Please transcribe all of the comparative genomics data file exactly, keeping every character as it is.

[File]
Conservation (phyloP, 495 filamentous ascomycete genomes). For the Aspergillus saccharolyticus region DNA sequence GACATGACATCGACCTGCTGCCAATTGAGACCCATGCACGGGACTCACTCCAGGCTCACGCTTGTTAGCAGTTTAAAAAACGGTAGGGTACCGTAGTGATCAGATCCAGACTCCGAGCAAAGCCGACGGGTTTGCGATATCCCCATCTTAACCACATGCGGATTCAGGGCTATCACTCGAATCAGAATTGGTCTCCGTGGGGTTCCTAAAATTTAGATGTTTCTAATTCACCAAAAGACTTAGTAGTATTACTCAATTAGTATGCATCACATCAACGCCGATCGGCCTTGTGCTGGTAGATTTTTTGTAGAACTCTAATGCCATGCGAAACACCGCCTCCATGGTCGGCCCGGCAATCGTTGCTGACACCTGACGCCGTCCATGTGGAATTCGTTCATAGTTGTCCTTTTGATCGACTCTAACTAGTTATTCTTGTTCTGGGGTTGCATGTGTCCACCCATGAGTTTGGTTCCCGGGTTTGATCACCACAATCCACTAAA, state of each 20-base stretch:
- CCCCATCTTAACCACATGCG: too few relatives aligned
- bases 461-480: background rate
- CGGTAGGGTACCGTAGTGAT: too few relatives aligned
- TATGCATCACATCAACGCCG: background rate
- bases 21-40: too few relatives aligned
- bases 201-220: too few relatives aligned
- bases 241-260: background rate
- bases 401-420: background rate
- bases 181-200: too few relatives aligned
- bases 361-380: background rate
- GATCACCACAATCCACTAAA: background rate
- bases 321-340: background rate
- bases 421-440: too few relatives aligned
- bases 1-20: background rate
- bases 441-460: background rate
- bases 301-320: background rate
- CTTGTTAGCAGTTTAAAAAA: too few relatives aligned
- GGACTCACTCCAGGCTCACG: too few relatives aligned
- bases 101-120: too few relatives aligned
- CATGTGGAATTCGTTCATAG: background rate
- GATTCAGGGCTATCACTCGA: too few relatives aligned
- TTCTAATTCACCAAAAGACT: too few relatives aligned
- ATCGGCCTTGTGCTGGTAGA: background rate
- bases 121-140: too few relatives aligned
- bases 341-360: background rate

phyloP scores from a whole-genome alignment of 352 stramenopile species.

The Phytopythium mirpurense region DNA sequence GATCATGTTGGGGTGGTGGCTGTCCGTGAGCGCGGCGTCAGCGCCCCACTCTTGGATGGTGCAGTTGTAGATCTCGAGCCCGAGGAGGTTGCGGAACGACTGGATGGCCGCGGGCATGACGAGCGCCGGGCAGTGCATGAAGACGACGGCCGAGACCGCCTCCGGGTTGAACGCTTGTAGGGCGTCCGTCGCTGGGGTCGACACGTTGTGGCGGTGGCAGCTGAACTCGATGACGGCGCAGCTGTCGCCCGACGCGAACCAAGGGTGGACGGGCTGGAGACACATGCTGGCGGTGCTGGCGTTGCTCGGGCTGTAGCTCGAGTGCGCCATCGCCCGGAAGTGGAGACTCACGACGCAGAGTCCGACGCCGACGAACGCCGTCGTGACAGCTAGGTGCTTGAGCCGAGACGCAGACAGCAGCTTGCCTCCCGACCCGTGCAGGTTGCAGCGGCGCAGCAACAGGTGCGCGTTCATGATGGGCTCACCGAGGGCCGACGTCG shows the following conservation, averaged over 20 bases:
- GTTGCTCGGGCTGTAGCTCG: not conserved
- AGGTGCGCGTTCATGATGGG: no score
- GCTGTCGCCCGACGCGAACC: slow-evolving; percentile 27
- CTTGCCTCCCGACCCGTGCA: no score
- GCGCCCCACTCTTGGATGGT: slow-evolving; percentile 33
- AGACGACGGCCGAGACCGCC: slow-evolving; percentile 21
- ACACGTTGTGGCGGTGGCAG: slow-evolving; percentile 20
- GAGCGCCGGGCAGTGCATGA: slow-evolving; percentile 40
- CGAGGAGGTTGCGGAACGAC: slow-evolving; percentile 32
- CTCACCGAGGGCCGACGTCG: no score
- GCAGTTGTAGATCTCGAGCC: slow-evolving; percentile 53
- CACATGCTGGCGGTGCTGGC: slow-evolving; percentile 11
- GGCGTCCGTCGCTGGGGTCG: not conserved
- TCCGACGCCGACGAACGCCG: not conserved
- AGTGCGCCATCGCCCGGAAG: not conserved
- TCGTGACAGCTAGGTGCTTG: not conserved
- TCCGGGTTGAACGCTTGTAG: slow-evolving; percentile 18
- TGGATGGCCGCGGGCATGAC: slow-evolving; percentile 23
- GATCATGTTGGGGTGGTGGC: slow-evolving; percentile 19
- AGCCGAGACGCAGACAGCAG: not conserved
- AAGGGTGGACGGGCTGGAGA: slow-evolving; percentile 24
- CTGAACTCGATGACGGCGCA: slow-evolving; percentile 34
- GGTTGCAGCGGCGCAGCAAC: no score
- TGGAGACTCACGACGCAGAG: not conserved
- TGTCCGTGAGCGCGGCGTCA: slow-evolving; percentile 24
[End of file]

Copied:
Conservation (phyloP, 495 filamentous ascomycete genomes). For the Aspergillus saccharolyticus region DNA sequence GACATGACATCGACCTGCTGCCAATTGAGACCCATGCACGGGACTCACTCCAGGCTCACGCTTGTTAGCAGTTTAAAAAACGGTAGGGTACCGTAGTGATCAGATCCAGACTCCGAGCAAAGCCGACGGGTTTGCGATATCCCCATCTTAACCACATGCGGATTCAGGGCTATCACTCGAATCAGAATTGGTCTCCGTGGGGTTCCTAAAATTTAGATGTTTCTAATTCACCAAAAGACTTAGTAGTATTACTCAATTAGTATGCATCACATCAACGCCGATCGGCCTTGTGCTGGTAGATTTTTTGTAGAACTCTAATGCCATGCGAAACACCGCCTCCATGGTCGGCCCGGCAATCGTTGCTGACACCTGACGCCGTCCATGTGGAATTCGTTCATAGTTGTCCTTTTGATCGACTCTAACTAGTTATTCTTGTTCTGGGGTTGCATGTGTCCACCCATGAGTTTGGTTCCCGGGTTTGATCACCACAATCCACTAAA, state of each 20-base stretch:
- CCCCATCTTAACCACATGCG: too few relatives aligned
- bases 461-480: background rate
- CGGTAGGGTACCGTAGTGAT: too few relatives aligned
- TATGCATCACATCAACGCCG: background rate
- bases 21-40: too few relatives aligned
- bases 201-220: too few relatives aligned
- bases 241-260: background rate
- bases 401-420: background rate
- bases 181-200: too few relatives aligned
- bases 361-380: background rate
- GATCACCACAATCCACTAAA: background rate
- bases 321-340: background rate
- bases 421-440: too few relatives aligned
- bases 1-20: background rate
- bases 441-460: background rate
- bases 301-320: background rate
- CTTGTTAGCAGTTTAAAAAA: too few relatives aligned
- GGACTCACTCCAGGCTCACG: too few relatives aligned
- bases 101-120: too few relatives aligned
- CATGTGGAATTCGTTCATAG: background rate
- GATTCAGGGCTATCACTCGA: too few relatives aligned
- TTCTAATTCACCAAAAGACT: too few relatives aligned
- ATCGGCCTTGTGCTGGTAGA: background rate
- bases 121-140: too few relatives aligned
- bases 341-360: background rate

phyloP scores from a whole-genome alignment of 352 stramenopile species.

The Phytopythium mirpurense region DNA sequence GATCATGTTGGGGTGGTGGCTGTCCGTGAGCGCGGCGTCAGCGCCCCACTCTTGGATGGTGCAGTTGTAGATCTCGAGCCCGAGGAGGTTGCGGAACGACTGGATGGCCGCGGGCATGACGAGCGCCGGGCAGTGCATGAAGACGACGGCCGAGACCGCCTCCGGGTTGAACGCTTGTAGGGCGTCCGTCGCTGGGGTCGACACGTTGTGGCGGTGGCAGCTGAACTCGATGACGGCGCAGCTGTCGCCCGACGCGAACCAAGGGTGGACGGGCTGGAGACACATGCTGGCGGTGCTGGCGTTGCTCGGGCTGTAGCTCGAGTGCGCCATCGCCCGGAAGTGGAGACTCACGACGCAGAGTCCGACGCCGACGAACGCCGTCGTGACAGCTAGGTGCTTGAGCCGAGACGCAGACAGCAGCTTGCCTCCCGACCCGTGCAGGTTGCAGCGGCGCAGCAACAGGTGCGCGTTCATGATGGGCTCACCGAGGGCCGACGTCG shows the following conservation, averaged over 20 bases:
- GTTGCTCGGGCTGTAGCTCG: not conserved
- AGGTGCGCGTTCATGATGGG: no score
- GCTGTCGCCCGACGCGAACC: slow-evolving; percentile 27
- CTTGCCTCCCGACCCGTGCA: no score
- GCGCCCCACTCTTGGATGGT: slow-evolving; percentile 33
- AGACGACGGCCGAGACCGCC: slow-evolving; percentile 21
- ACACGTTGTGGCGGTGGCAG: slow-evolving; percentile 20
- GAGCGCCGGGCAGTGCATGA: slow-evolving; percentile 40
- CGAGGAGGTTGCGGAACGAC: slow-evolving; percentile 32
- CTCACCGAGGGCCGACGTCG: no score
- GCAGTTGTAGATCTCGAGCC: slow-evolving; percentile 53
- CACATGCTGGCGGTGCTGGC: slow-evolving; percentile 11
- GGCGTCCGTCGCTGGGGTCG: not conserved
- TCCGACGCCGACGAACGCCG: not conserved
- AGTGCGCCATCGCCCGGAAG: not conserved
- TCGTGACAGCTAGGTGCTTG: not conserved
- TCCGGGTTGAACGCTTGTAG: slow-evolving; percentile 18
- TGGATGGCCGCGGGCATGAC: slow-evolving; percentile 23
- GATCATGTTGGGGTGGTGGC: slow-evolving; percentile 19
- AGCCGAGACGCAGACAGCAG: not conserved
- AAGGGTGGACGGGCTGGAGA: slow-evolving; percentile 24
- CTGAACTCGATGACGGCGCA: slow-evolving; percentile 34
- GGTTGCAGCGGCGCAGCAAC: no score
- TGGAGACTCACGACGCAGAG: not conserved
- TGTCCGTGAGCGCGGCGTCA: slow-evolving; percentile 24